Missing In Alaska220

Long before the mysterious disappearance of Malaysia Flight 370, the disappearance of a twin-engine Cessna 310 in Alaska carrying two U.S. congressmen captured the headlines. The plane went down in Alaska in October 1972 during a rain storm, and nearly five decades later the cause of the crash — and the plane’s location — remain a mystery, despite a 39-day search that’s said to have been the largest in U.S. history. And as the new iHeartPodcast Network show Missing In Alaska lays out, there are more questions than ever about what really happened to Reps. Hale Boggs (D-LA) and Nick Begich (D-AK), the pilot and a political aide, after they boarded a plane traveling from Anchorage to Juneau on a campaign swing for Alaska’s only congressman.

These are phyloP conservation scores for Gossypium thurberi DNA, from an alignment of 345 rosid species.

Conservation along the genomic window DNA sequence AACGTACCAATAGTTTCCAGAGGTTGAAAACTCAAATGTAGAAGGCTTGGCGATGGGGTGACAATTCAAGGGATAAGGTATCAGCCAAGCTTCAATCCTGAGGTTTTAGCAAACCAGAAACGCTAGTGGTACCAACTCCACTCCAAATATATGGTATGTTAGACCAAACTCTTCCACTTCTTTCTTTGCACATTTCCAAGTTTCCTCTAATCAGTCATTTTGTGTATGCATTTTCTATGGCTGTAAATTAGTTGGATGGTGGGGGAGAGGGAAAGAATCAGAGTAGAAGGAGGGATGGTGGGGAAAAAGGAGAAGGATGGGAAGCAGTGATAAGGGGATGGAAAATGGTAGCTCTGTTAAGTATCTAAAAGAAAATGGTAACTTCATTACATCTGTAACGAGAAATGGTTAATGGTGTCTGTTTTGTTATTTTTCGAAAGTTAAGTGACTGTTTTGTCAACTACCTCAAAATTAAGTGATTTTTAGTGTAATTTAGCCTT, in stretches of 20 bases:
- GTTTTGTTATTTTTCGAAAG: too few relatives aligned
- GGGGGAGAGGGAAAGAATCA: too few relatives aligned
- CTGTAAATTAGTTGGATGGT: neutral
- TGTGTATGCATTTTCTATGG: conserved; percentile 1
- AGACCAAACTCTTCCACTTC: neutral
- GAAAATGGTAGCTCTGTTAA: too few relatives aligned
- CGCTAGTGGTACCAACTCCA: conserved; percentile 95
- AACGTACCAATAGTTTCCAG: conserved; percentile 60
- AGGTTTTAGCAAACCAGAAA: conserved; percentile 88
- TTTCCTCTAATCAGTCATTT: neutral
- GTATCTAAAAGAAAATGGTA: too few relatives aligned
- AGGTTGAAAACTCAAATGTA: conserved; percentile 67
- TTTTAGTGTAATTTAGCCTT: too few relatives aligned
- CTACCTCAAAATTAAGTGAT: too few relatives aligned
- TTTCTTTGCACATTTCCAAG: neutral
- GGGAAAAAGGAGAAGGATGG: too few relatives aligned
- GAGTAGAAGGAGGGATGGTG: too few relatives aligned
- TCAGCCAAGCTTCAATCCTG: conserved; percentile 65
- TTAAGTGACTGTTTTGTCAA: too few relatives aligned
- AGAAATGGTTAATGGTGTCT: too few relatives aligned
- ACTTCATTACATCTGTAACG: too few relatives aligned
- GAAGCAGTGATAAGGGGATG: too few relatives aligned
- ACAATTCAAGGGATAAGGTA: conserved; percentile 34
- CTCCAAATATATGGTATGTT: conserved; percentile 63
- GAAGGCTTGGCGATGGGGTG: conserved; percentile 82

“Despite a massive search, they’re never found. The case goes cold. That is, until I start researching it,” said New Orleans-based freelance journalist Jon Walczak, “What I found is one of the strangest stories you’ve never heard.” His investigation began in 2011 and has included the review of thousands of pages of government documents, interviews with dozens of sources, and took him from Arizona to the Arctic Circle. “What I’ve learned is bizarre and until now, largely untold,” said Walczak.

Investigators initially assumed the plane crashed after flying into violent weather, so they searched for wreckage but never found any. But the FBI case files includes mysterious radio transmissions and a 1995 story from a mobster who said the plane had been bombed. There is also a new lead on where the plane may be located. The crash led Congress to pass a law mandating the installation of emergency locator transmitters in all U.S. civil aircraft.

The first two episodes of Missing In Alaska were released on May 20 and iHeart says future episodes will be published on Wednesdays.